Marcus Harris ’97: Making a difference
Marcus Harris has spent his life staring at death.
The Towson business graduate has cystic
fibrosis, a chronic and fatal disease that attacks the
lungs and digestive systems of as many as 30,000
Americans and 70,000 people worldwide. Mucus
clogs the lungs and pancreas of the disease’s victims, leaving them susceptible to serious infections.
He discovered that his illness was fatal when
he was 8, and in the cruelest of ways. His parents
had recently received the diagnosis and hadn’t yet
told him how severe it was. They broke the news
to their friends, who told their children, who then
told Harris himself.
“It was an absolute shock,” he says. “At the
time, the average life expectancy (of those with
CF) was about 11. I didn’t understand the concept
of ‘average’ yet. I thought 11 was it—the end of
But a funny thing happened. He turned 11 …
and nothing happened. In fact, thanks to advances
in technology, by the time he turned 11, Marcus
discovered that the average CF life expectancy had
risen to 14.
“This has been going on my entire life,” he
says. “I’m 35 now, and this year the average life
expectancy is 37.”
As long as he keeps chasing that barrier, every-
thing will be OK.
Outside of his immediate family, though, no
one in Harris’s life knew about his condition—not
his closest friends growing up, not his girlfriends.
That’s the way he wanted it. It was his burden
and, eventually, his family’s burden.
Then another funny thing happened, and it
changed his life.
A financial planner, Harris worked for a company that was trying to grow in the Maryland
marketplace. In doing so, officials became involved
in a number of local charities.
One night Harris was asked to take his boss’s
place at a board meeting for a local charity.
“Sure,” Harris said. “What organization is it?”
“The Cystic Fibrosis Foundation,” his boss
Harris recalls, “It was such a shock. I was so
paranoid that someone at the meeting would recognize me, because there are only so many people
in Baltimore who have (CF).
Journeys Photo by Kanji Takeno
“But I went, and things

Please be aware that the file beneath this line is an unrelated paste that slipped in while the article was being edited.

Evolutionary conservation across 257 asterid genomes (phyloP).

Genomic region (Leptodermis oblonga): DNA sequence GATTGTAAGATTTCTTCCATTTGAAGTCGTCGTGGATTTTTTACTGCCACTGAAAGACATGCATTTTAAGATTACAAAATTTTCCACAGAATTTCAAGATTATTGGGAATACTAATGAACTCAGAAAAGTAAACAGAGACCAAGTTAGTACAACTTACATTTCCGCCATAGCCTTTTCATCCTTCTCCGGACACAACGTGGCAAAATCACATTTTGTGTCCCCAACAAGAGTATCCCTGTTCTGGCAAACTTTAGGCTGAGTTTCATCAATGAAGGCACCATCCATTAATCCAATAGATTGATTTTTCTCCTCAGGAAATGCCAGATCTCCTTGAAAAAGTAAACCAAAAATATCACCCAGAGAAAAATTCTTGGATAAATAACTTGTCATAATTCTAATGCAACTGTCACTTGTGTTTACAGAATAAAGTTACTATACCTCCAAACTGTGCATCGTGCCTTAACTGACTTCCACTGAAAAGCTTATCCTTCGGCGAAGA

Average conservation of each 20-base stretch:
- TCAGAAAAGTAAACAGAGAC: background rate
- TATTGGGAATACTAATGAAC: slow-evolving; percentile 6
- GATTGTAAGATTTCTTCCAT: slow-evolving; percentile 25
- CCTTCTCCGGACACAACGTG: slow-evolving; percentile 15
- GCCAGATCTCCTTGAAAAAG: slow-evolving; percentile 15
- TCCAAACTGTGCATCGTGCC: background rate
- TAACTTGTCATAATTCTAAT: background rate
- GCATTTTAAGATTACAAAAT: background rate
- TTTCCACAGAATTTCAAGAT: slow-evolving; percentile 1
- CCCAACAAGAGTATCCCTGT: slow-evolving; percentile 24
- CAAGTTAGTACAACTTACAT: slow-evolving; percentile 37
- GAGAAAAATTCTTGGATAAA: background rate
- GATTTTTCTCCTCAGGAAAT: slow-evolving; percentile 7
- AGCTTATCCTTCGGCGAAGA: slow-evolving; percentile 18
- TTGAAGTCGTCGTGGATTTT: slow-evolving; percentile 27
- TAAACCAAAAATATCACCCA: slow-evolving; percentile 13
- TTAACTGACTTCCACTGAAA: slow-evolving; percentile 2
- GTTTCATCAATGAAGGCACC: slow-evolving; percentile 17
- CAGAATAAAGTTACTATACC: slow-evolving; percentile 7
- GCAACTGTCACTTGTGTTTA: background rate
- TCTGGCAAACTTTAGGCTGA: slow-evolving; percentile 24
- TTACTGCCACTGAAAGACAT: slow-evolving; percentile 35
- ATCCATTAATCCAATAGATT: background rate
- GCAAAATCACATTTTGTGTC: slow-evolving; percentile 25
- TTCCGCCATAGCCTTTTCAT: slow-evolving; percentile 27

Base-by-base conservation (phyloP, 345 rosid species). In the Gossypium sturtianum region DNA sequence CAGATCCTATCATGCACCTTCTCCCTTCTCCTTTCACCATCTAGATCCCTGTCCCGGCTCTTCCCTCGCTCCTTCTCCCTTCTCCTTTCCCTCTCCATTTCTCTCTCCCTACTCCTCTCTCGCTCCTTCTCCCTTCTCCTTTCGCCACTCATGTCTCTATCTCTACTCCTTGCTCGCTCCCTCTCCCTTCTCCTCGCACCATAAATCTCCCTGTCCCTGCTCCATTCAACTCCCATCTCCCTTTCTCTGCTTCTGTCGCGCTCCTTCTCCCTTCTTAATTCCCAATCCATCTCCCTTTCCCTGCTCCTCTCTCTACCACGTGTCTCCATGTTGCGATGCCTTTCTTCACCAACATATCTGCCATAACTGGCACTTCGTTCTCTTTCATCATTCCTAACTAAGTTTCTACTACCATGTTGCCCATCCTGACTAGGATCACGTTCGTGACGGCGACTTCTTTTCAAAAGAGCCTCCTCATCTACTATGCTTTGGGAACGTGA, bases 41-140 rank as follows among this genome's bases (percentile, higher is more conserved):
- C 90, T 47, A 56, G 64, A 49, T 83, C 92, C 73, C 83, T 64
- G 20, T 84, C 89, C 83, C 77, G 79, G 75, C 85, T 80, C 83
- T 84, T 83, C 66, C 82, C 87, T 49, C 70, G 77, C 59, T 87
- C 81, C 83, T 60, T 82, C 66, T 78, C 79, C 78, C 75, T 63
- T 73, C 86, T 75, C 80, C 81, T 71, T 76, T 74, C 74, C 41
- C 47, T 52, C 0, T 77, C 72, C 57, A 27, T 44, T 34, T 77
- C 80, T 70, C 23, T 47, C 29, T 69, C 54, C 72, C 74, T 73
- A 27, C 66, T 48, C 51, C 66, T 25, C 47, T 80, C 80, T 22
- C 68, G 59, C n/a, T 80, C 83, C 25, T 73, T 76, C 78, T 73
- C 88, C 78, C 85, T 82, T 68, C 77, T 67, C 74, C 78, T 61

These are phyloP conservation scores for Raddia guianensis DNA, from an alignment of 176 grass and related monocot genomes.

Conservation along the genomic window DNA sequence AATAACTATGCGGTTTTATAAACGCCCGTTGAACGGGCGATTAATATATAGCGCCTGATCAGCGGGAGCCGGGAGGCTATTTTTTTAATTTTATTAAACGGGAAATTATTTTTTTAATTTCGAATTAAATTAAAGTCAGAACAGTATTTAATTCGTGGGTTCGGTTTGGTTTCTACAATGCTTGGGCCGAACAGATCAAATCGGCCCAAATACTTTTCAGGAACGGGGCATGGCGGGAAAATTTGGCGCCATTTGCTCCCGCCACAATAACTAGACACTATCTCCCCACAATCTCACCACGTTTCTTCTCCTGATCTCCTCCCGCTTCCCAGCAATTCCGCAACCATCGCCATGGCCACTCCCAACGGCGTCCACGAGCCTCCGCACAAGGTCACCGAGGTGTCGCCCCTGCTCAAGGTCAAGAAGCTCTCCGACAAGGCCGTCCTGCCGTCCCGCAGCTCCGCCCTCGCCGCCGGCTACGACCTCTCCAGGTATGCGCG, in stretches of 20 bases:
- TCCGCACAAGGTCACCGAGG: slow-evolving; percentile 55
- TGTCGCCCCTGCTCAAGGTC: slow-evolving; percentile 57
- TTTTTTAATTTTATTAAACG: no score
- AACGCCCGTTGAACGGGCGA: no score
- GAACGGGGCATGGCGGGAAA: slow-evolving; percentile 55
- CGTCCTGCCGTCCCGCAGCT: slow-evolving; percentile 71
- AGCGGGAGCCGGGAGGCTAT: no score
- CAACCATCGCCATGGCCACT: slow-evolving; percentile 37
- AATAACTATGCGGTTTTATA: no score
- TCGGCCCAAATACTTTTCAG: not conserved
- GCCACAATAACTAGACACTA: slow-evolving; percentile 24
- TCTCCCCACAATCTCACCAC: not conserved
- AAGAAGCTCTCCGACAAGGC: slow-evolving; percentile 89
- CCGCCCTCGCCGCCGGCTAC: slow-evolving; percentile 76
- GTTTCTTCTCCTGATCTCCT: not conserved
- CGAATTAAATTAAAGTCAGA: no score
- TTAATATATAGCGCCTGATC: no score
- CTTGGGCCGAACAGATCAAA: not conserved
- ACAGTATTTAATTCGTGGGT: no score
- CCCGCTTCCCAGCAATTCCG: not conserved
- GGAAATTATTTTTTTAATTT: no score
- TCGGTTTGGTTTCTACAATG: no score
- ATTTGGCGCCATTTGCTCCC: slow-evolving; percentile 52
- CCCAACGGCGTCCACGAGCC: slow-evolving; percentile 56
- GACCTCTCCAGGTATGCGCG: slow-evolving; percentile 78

went well. I thought that was
God’s way of telling me to
get out there and do some
work and be an inspiration
for other kids who are going
through what I went through.
It was clear that I needed to
tell everyone and get involved
That’s exactly what he’s
done. Harris now sits on the
Cystic Fibrosis Foundation’s
board, and in November
2009 he and three friends
organized a benefit concert
that drew about 125 people
and raised more than $8,000.
Harris also helped organize a
recent “Cycle for Life” event
in Hunt Valley that raised a
couple thousand more dollars
for the cause.
His charitable work doesn’t
end with the Cystic Fibrosis
Foundation. Harris also works closely with Habitat for Humanity, the Ronald McDonald House
and his church, to name just a few.
Reminders of his condition are everywhere. He
was hospitalized recently with the worst CF-relat-ed episode of his life—a nearly 25 percent drop in
lung capacity almost overnight. It scared him.
It also reinforced the notion that Harris leads
what he calls “a rushed life.” There are things
to do, places to see and, because he has no life
insurance, money to be made to protect his family
down the road. And because time is short, he’s in a
hurry to do all of that now.
But Harris says his charitable work drives home
another important point: It’s not just about him.
“I feel that I’m lucky, and I have an inclination
to give something back,” he says. “There’s also
this feeling that I want to be closer to God, and
working on behalf of others opens you up to a
closer spiritual relationship.
“I’d like my legacy to be that I had a positive
impact on the greatest number of people possible,
that I somehow made a difference in this world.” n
Marcus Harris ’97
to beat the odds,
giving him time to
focus on charitable
events and help
others with cystic
Bill Sheridan’s last
story for the magazine,
appeared in the
Summer 2010 issue.